The next exercise is called the scapular squeeze where you just squeeze your shoulder blades back and down. Hold for a count of ten seconds, your posture while you are doing this and then you relax. Let’s do this one again, pull back and down. You don’t want your shoulder going up towards your neck. And relax. And this exercise can be done two to three sets of fifteen throughout the day to really work on good posture and start strengthening your muscles of your back here.

Okay the next exercise is called the scapular clock. You’re going to lay on your uninvolved side, with your hand gently placed on the mat, with your hand underneath your head for support. And you think of your shoulder as a clock. You’re gonna move it up to twelve, down to six, back to the center, forward to three, and back to nine. So what you’re trying to do is get coordinated movements. So we’re gonna go up, down, neutral, forward and back. And then you slowly try to rotate trying to keep it as slow as you can cause we are trying to look at coordinated balance movement. And you move backwards the same thing. There is no pain with this at all.

This exercise you can just take a pillowcase and you put your forearms in it. Your elbows are at your side, your sitting in good posture and you’re just pulling your forearms away. Your thumbs are facing the ceiling and you hold this for a count of ten seconds. And this works your external rotators, which are part of your rotator cuff. And relax. And I would do this one to two to three sets of ten seconds each probably twice a day.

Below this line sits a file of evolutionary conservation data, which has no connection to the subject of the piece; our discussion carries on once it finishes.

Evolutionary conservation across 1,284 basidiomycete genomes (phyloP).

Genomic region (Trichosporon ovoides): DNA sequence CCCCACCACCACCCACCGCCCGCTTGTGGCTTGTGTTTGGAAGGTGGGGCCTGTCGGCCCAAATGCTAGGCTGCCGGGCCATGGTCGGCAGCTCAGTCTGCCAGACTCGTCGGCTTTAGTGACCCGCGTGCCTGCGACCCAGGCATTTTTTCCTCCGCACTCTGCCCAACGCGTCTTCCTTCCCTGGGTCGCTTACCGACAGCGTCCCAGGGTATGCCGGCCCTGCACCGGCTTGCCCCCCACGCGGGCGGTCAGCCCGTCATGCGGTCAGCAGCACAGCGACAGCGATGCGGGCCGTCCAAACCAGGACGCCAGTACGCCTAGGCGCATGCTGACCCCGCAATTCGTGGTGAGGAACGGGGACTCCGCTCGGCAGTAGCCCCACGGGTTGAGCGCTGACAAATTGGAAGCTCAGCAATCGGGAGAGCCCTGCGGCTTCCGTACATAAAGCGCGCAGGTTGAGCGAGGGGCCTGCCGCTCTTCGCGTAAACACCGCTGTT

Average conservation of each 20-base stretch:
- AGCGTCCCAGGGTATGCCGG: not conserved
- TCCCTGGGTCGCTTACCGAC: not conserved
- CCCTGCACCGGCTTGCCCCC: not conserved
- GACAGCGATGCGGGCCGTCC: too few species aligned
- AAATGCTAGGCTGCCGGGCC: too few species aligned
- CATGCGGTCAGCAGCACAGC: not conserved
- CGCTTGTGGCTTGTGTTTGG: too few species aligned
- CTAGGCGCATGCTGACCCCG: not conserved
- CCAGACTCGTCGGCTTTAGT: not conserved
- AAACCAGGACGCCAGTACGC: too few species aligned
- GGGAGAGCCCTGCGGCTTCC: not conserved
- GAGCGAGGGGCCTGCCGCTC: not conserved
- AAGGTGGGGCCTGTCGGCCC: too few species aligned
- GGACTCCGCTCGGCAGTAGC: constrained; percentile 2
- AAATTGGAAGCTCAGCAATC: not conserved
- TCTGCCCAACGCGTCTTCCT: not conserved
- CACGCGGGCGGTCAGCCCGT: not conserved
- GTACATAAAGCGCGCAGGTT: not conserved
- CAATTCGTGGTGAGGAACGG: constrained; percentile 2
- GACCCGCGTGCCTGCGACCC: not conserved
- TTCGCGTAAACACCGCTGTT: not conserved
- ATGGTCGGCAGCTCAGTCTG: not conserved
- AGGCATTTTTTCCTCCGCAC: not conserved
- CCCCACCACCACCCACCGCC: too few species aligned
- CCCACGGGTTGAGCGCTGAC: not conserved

The next exercise is you take an elastic band, what we call a theraband. You put a knot on one end and put it in a doorway about eye height and you close the door making sure it’s closed securely. You going to hold the band with your involved side, your elbow is slightly bent, your foot a little bit apart for balance. Lean with your scapula and pull the band down slightly, elbows slightly bent but not too much and back up. And you’re going to move your body a little bit with it because you can’t just separate out your shoulder joint you want a whole body movement. There we go. And slowly back up.

The last exercise is putting your hands against a high counter. I’m using a bar but you can just use a bathroom counter or a kitchen counter. You’re in a slight push up position and what you’re going to do is squeeze your scapulas together, keep your shoulders down and then you think about pushing through your chest and pulling back out so you’re doing a coordinated movement of squeezing and pulling back. Now to make this a little harder you would just take your same theraband, you would put it around your back, put it in your hands and do the same exercise where you squeeze together and then you bring from your chest and push back. And you do these about ten times very slowly and controlled, making sure you keep your shoulders down so you don’t go into your neck musculature.

Remember all these exercises need to be done in good posture, there should be no pain and you want to move slowly. Everybody’s body is unique, so for a more specialized exercise program you would want to get a thorough evaluation by a physical therapist. Thank you.

Dr. Millstein